"If either of us should be in that position, My Lady," he said, bowing with a gallant flourish, "it must be you. Now that I've seen you and met you, I assure you that I've decided this was one of the best notions I've ever had. On a great many levels."

    He straightened, and Sharleyan felt a pleasant tingle inside at the frank desire he had allowed into his expression.

    She squeezed his arm again, then turned to look back out over Tellesberg while she sorted through her own feelings. As the daughter of a king, and then as a queen in her own right, Sharleyan Tayt had accepted long ago that her marriage would be one of state. She'd also realized that as a queen in a kingdom which had shown so little tolerance for a woman's rule in the past, marriage would pose particular dangers for her, and yet there'd been her clear responsibility to provide a legitimate, acknowledged heir to her throne in order to secure the succession. With so many needs, opportunities, and threats to balance, there'd been no room in her life to worry about whether or not she might love — or even like — the man to whom she eventually found herself wed.

    And then this. Barely five months ago, she'd been certain Charis — and Cayleb — were doomed, and that she would be forced to participate in their murder. She'd never imagined, in her wildest flight of fantasy, that she might actually find herself entertaining the possibility of marrying him. Of binding her own kingdom irrevocably to Charis and to Charis' rebellion against the oppressive authority of Mother Church. And to whatever fate that rebellion ultimately produced. Even now, there were moments when she wondered what insanity had possessed her to even contemplate such a union.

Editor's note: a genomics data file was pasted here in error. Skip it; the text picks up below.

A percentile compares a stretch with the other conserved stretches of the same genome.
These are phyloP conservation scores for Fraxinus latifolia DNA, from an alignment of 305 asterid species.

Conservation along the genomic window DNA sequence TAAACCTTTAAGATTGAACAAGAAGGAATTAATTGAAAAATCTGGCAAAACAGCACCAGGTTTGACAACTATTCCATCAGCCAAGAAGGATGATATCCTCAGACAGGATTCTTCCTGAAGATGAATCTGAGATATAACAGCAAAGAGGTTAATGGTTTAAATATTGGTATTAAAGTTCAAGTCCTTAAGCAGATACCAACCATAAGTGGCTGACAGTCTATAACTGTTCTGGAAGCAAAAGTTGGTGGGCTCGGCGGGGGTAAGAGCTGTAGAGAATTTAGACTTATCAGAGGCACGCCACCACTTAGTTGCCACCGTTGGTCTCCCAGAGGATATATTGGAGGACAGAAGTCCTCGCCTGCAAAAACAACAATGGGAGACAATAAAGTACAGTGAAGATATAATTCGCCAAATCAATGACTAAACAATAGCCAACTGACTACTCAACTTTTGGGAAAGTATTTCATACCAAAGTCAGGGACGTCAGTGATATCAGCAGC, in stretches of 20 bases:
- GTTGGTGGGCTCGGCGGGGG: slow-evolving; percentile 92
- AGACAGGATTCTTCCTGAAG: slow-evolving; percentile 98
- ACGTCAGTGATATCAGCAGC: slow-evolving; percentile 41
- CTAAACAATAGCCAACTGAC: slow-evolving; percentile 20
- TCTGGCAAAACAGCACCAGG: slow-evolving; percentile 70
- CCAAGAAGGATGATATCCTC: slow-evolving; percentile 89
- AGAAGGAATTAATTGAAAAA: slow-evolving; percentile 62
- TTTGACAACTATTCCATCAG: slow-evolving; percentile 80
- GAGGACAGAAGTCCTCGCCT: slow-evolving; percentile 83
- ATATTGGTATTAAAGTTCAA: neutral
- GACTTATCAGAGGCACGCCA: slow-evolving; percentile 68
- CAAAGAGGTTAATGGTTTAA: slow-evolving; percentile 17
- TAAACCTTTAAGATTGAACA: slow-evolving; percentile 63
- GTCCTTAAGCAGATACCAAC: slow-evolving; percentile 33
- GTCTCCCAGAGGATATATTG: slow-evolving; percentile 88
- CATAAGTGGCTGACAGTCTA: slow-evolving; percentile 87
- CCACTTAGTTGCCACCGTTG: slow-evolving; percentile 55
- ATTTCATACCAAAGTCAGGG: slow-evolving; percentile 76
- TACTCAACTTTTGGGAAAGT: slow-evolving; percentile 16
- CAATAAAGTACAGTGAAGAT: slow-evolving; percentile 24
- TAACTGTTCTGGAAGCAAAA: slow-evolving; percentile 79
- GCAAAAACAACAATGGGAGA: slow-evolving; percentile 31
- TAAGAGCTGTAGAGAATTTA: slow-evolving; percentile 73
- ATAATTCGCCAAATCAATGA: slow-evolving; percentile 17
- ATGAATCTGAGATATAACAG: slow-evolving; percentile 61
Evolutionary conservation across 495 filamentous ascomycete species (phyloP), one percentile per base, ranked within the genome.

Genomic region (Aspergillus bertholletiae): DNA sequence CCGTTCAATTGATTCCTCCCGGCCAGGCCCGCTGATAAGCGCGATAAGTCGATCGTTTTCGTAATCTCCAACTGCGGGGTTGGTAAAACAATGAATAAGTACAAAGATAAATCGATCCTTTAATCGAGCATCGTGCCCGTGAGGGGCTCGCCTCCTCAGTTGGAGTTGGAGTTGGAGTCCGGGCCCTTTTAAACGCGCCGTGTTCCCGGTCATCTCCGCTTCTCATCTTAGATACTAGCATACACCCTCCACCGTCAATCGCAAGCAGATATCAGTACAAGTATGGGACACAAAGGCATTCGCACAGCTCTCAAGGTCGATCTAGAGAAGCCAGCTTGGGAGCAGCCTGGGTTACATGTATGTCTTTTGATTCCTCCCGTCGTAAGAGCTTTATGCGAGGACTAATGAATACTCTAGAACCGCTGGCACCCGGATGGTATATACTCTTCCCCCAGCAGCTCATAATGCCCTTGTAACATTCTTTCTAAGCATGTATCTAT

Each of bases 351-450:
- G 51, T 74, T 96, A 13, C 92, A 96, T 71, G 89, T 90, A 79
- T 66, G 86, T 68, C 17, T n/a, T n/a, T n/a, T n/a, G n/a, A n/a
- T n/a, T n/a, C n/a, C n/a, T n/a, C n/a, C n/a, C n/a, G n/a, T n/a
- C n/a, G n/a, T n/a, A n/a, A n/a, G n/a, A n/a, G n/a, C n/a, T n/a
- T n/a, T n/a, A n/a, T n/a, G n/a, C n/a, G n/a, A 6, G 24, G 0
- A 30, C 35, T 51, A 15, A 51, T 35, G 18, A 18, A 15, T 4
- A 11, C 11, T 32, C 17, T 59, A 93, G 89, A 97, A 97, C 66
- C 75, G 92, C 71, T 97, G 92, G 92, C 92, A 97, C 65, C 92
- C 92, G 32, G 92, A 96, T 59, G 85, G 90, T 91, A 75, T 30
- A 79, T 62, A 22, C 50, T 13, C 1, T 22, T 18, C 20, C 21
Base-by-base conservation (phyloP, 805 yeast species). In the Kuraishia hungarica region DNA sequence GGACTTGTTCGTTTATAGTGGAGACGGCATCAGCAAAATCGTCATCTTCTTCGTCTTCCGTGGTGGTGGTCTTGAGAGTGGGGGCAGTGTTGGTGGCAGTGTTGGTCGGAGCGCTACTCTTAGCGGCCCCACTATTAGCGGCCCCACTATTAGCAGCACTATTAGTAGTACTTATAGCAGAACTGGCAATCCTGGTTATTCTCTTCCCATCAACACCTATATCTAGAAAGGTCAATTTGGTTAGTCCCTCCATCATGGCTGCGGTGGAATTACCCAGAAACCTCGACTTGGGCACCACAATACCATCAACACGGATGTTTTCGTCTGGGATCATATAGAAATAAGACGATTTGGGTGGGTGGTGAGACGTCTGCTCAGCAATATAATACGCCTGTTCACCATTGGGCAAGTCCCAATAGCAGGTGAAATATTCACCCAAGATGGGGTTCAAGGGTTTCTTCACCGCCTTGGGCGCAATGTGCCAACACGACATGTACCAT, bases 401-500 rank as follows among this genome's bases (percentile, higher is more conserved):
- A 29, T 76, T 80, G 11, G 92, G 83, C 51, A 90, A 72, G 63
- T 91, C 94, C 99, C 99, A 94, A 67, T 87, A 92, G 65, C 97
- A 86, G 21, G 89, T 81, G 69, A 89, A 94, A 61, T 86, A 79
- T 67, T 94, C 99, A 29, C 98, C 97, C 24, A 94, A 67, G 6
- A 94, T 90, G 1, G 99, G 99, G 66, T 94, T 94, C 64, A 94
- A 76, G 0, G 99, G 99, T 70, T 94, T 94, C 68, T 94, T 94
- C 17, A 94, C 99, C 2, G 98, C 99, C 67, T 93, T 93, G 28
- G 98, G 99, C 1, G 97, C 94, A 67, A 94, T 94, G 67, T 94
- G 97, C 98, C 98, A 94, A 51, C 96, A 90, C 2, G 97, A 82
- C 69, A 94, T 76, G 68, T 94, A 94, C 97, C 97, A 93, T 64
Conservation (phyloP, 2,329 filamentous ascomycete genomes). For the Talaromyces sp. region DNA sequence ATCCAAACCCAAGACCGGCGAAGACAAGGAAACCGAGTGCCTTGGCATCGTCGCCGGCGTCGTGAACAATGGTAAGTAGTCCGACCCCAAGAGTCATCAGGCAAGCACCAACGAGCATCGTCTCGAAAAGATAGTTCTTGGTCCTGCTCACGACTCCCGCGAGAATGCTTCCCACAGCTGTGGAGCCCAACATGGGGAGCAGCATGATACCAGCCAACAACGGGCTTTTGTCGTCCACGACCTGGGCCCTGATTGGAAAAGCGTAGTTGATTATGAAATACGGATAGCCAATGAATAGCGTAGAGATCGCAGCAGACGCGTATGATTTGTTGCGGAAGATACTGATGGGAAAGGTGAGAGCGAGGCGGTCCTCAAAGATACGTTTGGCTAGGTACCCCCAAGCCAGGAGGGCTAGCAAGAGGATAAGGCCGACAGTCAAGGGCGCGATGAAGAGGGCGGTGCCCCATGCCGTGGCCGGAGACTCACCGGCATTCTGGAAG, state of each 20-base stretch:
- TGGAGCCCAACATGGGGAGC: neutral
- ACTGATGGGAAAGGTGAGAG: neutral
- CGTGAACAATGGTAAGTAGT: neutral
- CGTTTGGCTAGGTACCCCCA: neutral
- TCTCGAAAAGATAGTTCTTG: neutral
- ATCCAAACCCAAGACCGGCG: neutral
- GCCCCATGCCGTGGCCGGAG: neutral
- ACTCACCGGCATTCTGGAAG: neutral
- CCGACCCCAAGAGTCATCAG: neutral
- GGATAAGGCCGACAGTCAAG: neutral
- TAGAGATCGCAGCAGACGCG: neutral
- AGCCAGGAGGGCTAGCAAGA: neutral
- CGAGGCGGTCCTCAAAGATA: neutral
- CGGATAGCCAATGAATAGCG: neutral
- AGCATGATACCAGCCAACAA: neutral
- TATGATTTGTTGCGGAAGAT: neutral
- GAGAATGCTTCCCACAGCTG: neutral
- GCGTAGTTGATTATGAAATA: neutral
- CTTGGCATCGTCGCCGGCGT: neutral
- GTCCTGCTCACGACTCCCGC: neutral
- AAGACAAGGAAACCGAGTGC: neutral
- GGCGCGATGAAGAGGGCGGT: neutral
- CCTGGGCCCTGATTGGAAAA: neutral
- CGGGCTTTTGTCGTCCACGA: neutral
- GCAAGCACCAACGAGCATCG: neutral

But only moments, and they were becoming steadily fewer.

    It's Cayleb himself, she thought. I've seen so much cynicism, so much careful maneuvering for position, and spent so much of my life watching for the hidden dagger in the hands of supposed friends. But there's no cynicism in Cayleb. That's the most remarkable thing of all, I think. He believes in responsibilities and duties, in ideals, not just in pragmatism and expediency, and he's got all the empty-headed, invincibly optimistic enthusiasm of one of those incredibly stupid heroes out of a romantic ballad somewhere. How in God's name could he have grown up as a crown prince without discovering the truth?

    It was all madness, of course. In the darker moments of the night, when doubt came to call, she realized that with agonizing certainty. Despite Charis' present naval advantage, the kingdom was simply too small, even with Chisholm's support, to resist indefinitely the massive power the Church could bring to bear upon them. In those dark watches of the night, it was all dreadfully clear, inevitable.